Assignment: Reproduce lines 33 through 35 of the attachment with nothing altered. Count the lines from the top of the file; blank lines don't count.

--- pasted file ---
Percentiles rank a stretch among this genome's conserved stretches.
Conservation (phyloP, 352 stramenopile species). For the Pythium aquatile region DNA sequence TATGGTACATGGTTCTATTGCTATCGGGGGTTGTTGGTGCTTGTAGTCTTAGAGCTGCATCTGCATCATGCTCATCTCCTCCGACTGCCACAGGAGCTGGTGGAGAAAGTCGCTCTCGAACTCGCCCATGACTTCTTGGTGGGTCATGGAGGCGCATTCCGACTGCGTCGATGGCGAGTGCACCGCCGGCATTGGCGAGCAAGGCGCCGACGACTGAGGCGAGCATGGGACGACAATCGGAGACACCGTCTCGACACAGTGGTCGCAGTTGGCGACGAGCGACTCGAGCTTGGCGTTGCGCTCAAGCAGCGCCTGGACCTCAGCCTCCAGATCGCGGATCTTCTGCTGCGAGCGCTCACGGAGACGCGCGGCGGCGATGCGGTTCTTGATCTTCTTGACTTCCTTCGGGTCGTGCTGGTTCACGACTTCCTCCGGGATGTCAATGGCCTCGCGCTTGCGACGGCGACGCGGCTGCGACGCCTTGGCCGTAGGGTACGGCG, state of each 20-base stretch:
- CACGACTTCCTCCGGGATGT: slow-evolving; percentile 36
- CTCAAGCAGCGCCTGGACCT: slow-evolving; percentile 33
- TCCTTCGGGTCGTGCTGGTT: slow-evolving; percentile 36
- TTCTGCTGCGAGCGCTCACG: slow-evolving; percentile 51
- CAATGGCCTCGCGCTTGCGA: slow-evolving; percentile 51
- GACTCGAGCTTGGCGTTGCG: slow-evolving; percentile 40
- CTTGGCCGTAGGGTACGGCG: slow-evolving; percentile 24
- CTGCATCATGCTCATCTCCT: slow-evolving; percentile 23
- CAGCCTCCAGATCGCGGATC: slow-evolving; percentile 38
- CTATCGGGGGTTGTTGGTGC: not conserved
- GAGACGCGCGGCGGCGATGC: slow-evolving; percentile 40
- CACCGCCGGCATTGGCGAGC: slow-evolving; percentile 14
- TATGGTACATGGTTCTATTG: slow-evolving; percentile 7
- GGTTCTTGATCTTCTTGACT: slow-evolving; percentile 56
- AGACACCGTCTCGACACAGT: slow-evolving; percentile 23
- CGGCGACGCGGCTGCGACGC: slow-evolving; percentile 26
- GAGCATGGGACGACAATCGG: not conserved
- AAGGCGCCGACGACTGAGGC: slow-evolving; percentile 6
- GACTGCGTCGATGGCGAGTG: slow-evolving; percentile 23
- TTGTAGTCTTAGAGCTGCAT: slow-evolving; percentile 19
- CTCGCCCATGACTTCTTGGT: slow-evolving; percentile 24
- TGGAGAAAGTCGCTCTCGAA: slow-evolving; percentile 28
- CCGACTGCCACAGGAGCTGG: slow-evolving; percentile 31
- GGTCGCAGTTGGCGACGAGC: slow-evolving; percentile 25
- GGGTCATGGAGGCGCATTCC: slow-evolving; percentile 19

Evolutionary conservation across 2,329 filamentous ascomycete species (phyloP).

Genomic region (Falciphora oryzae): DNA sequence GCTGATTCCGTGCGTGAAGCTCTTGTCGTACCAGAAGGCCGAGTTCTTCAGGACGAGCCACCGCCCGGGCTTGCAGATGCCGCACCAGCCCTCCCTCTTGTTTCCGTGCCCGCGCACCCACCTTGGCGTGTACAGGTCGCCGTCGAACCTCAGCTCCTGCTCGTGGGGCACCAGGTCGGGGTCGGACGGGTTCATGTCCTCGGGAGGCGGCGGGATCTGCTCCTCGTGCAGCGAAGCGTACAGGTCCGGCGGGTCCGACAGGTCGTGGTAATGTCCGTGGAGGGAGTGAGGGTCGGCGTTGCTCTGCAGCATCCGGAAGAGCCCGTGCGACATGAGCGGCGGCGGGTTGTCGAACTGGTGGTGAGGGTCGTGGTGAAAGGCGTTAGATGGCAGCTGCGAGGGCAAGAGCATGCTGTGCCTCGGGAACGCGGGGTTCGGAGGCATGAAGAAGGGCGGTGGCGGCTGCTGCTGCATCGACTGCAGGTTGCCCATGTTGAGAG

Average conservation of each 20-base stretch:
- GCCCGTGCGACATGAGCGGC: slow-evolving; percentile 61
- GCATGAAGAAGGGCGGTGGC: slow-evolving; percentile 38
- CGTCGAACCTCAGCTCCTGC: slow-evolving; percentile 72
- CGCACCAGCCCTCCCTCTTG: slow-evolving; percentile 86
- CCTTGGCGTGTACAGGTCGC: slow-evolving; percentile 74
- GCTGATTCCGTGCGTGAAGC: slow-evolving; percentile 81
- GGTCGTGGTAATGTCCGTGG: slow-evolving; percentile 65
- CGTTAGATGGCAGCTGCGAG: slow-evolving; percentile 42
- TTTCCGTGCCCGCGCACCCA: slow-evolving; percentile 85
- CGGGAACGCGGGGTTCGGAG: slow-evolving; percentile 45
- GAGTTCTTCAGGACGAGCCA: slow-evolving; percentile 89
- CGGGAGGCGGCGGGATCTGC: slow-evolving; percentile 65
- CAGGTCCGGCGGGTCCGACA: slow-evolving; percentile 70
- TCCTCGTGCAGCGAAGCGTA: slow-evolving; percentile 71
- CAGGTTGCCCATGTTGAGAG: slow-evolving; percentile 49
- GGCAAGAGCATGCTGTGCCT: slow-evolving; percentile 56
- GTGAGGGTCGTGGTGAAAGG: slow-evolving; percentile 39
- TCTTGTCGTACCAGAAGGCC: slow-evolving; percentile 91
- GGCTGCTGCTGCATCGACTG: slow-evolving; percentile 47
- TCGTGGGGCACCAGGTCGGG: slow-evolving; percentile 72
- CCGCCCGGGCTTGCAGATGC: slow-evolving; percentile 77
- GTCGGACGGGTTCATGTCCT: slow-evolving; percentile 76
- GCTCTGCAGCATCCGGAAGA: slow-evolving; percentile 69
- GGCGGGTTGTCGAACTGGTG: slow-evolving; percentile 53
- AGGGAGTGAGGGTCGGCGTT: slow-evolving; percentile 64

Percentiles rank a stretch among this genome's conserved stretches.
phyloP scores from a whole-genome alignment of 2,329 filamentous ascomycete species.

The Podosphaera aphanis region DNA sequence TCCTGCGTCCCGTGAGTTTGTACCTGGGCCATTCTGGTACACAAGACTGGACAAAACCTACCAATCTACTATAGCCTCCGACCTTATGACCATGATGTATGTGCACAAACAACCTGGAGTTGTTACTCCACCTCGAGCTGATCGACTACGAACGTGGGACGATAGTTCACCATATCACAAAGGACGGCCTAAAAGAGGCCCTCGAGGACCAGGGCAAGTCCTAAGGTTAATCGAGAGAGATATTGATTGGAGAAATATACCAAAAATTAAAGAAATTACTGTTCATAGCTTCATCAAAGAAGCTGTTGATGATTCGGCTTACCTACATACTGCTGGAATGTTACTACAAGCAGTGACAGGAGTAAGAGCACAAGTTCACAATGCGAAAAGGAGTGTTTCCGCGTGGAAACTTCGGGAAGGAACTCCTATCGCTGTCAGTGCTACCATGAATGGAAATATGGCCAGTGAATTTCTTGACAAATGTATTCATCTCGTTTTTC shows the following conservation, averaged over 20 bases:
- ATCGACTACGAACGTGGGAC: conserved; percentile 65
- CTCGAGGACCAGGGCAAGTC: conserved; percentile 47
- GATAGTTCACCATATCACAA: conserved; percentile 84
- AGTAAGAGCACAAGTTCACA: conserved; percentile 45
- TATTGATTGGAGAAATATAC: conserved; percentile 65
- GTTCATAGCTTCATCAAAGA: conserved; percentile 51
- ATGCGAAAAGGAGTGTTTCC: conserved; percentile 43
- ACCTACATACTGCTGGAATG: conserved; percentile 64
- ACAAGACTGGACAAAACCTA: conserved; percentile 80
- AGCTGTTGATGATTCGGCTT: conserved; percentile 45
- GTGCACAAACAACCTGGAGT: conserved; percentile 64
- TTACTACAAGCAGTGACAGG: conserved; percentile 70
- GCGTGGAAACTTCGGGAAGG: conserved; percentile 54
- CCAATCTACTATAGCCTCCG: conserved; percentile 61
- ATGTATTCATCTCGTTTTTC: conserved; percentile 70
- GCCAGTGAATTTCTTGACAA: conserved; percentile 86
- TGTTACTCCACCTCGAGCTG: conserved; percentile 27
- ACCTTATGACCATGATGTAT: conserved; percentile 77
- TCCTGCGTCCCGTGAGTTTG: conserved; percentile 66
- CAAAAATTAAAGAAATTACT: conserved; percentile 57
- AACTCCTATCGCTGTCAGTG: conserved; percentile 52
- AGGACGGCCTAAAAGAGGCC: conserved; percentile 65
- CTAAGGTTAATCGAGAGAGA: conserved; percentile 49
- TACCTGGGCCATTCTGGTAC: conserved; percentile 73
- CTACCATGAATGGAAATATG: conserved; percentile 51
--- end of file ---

- CGTCGAACCTCAGCTCCTGC: slow-evolving; percentile 72
- CGCACCAGCCCTCCCTCTTG: slow-evolving; percentile 86
- CCTTGGCGTGTACAGGTCGC: slow-evolving; percentile 74